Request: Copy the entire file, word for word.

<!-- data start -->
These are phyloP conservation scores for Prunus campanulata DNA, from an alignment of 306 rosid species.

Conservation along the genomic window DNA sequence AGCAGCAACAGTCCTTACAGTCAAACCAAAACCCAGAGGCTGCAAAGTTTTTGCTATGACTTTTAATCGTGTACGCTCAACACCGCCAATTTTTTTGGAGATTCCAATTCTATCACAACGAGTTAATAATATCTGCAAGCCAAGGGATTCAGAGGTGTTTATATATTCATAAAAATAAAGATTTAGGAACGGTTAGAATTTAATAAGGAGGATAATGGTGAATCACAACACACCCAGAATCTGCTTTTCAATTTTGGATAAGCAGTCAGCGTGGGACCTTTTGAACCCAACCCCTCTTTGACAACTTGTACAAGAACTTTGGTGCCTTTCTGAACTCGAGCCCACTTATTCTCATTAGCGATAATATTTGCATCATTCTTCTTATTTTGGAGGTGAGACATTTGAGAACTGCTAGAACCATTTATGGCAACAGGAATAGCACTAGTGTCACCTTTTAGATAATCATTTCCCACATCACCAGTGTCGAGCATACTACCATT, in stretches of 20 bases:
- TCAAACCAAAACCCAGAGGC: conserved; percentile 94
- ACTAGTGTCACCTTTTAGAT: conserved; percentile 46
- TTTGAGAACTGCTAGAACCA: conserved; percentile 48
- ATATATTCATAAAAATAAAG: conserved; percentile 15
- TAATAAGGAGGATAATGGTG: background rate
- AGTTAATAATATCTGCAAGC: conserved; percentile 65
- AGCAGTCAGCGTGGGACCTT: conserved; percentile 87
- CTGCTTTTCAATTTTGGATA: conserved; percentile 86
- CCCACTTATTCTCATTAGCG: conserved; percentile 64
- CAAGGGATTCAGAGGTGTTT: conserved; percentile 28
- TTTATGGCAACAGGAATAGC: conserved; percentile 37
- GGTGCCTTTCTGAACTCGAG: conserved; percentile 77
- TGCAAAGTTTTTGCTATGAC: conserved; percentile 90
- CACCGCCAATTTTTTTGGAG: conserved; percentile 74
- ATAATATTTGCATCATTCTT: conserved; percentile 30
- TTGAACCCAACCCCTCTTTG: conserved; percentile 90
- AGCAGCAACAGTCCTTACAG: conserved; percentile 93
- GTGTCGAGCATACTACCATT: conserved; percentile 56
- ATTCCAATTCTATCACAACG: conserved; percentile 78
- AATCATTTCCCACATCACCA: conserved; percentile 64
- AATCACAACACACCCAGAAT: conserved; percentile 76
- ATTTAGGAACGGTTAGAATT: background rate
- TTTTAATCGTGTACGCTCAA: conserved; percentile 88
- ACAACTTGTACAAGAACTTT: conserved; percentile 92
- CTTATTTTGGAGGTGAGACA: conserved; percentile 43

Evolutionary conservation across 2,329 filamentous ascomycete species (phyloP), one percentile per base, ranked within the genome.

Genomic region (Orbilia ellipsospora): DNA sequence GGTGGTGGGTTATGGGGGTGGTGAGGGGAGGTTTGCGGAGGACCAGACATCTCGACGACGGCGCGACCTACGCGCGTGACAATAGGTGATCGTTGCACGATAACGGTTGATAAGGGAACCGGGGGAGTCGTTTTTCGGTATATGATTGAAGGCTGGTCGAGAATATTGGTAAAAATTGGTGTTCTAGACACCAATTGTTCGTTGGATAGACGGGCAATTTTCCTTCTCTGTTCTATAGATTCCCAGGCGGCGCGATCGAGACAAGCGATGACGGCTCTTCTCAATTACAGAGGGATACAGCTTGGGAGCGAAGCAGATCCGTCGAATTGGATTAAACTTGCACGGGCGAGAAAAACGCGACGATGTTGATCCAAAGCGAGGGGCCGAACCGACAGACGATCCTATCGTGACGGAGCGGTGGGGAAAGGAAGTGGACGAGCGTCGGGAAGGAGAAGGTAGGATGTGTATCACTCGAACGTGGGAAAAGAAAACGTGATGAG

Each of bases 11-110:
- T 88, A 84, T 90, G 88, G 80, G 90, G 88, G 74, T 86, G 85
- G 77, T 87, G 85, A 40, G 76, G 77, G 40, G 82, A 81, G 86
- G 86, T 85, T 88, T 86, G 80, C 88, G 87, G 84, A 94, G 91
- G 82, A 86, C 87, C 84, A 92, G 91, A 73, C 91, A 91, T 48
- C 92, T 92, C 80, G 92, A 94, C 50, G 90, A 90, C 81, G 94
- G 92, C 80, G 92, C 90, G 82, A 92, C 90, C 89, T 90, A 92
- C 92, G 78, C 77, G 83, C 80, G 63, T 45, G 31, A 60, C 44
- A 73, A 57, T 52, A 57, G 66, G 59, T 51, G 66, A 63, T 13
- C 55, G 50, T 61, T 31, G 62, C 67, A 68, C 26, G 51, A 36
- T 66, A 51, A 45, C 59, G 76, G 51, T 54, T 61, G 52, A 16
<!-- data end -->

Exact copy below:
These are phyloP conservation scores for Prunus campanulata DNA, from an alignment of 306 rosid species.

Conservation along the genomic window DNA sequence AGCAGCAACAGTCCTTACAGTCAAACCAAAACCCAGAGGCTGCAAAGTTTTTGCTATGACTTTTAATCGTGTACGCTCAACACCGCCAATTTTTTTGGAGATTCCAATTCTATCACAACGAGTTAATAATATCTGCAAGCCAAGGGATTCAGAGGTGTTTATATATTCATAAAAATAAAGATTTAGGAACGGTTAGAATTTAATAAGGAGGATAATGGTGAATCACAACACACCCAGAATCTGCTTTTCAATTTTGGATAAGCAGTCAGCGTGGGACCTTTTGAACCCAACCCCTCTTTGACAACTTGTACAAGAACTTTGGTGCCTTTCTGAACTCGAGCCCACTTATTCTCATTAGCGATAATATTTGCATCATTCTTCTTATTTTGGAGGTGAGACATTTGAGAACTGCTAGAACCATTTATGGCAACAGGAATAGCACTAGTGTCACCTTTTAGATAATCATTTCCCACATCACCAGTGTCGAGCATACTACCATT, in stretches of 20 bases:
- TCAAACCAAAACCCAGAGGC: conserved; percentile 94
- ACTAGTGTCACCTTTTAGAT: conserved; percentile 46
- TTTGAGAACTGCTAGAACCA: conserved; percentile 48
- ATATATTCATAAAAATAAAG: conserved; percentile 15
- TAATAAGGAGGATAATGGTG: background rate
- AGTTAATAATATCTGCAAGC: conserved; percentile 65
- AGCAGTCAGCGTGGGACCTT: conserved; percentile 87
- CTGCTTTTCAATTTTGGATA: conserved; percentile 86
- CCCACTTATTCTCATTAGCG: conserved; percentile 64
- CAAGGGATTCAGAGGTGTTT: conserved; percentile 28
- TTTATGGCAACAGGAATAGC: conserved; percentile 37
- GGTGCCTTTCTGAACTCGAG: conserved; percentile 77
- TGCAAAGTTTTTGCTATGAC: conserved; percentile 90
- CACCGCCAATTTTTTTGGAG: conserved; percentile 74
- ATAATATTTGCATCATTCTT: conserved; percentile 30
- TTGAACCCAACCCCTCTTTG: conserved; percentile 90
- AGCAGCAACAGTCCTTACAG: conserved; percentile 93
- GTGTCGAGCATACTACCATT: conserved; percentile 56
- ATTCCAATTCTATCACAACG: conserved; percentile 78
- AATCATTTCCCACATCACCA: conserved; percentile 64
- AATCACAACACACCCAGAAT: conserved; percentile 76
- ATTTAGGAACGGTTAGAATT: background rate
- TTTTAATCGTGTACGCTCAA: conserved; percentile 88
- ACAACTTGTACAAGAACTTT: conserved; percentile 92
- CTTATTTTGGAGGTGAGACA: conserved; percentile 43

Evolutionary conservation across 2,329 filamentous ascomycete species (phyloP), one percentile per base, ranked within the genome.

Genomic region (Orbilia ellipsospora): DNA sequence GGTGGTGGGTTATGGGGGTGGTGAGGGGAGGTTTGCGGAGGACCAGACATCTCGACGACGGCGCGACCTACGCGCGTGACAATAGGTGATCGTTGCACGATAACGGTTGATAAGGGAACCGGGGGAGTCGTTTTTCGGTATATGATTGAAGGCTGGTCGAGAATATTGGTAAAAATTGGTGTTCTAGACACCAATTGTTCGTTGGATAGACGGGCAATTTTCCTTCTCTGTTCTATAGATTCCCAGGCGGCGCGATCGAGACAAGCGATGACGGCTCTTCTCAATTACAGAGGGATACAGCTTGGGAGCGAAGCAGATCCGTCGAATTGGATTAAACTTGCACGGGCGAGAAAAACGCGACGATGTTGATCCAAAGCGAGGGGCCGAACCGACAGACGATCCTATCGTGACGGAGCGGTGGGGAAAGGAAGTGGACGAGCGTCGGGAAGGAGAAGGTAGGATGTGTATCACTCGAACGTGGGAAAAGAAAACGTGATGAG

Each of bases 11-110:
- T 88, A 84, T 90, G 88, G 80, G 90, G 88, G 74, T 86, G 85
- G 77, T 87, G 85, A 40, G 76, G 77, G 40, G 82, A 81, G 86
- G 86, T 85, T 88, T 86, G 80, C 88, G 87, G 84, A 94, G 91
- G 82, A 86, C 87, C 84, A 92, G 91, A 73, C 91, A 91, T 48
- C 92, T 92, C 80, G 92, A 94, C 50, G 90, A 90, C 81, G 94
- G 92, C 80, G 92, C 90, G 82, A 92, C 90, C 89, T 90, A 92
- C 92, G 78, C 77, G 83, C 80, G 63, T 45, G 31, A 60, C 44
- A 73, A 57, T 52, A 57, G 66, G 59, T 51, G 66, A 63, T 13
- C 55, G 50, T 61, T 31, G 62, C 67, A 68, C 26, G 51, A 36
- T 66, A 51, A 45, C 59, G 76, G 51, T 54, T 61, G 52, A 16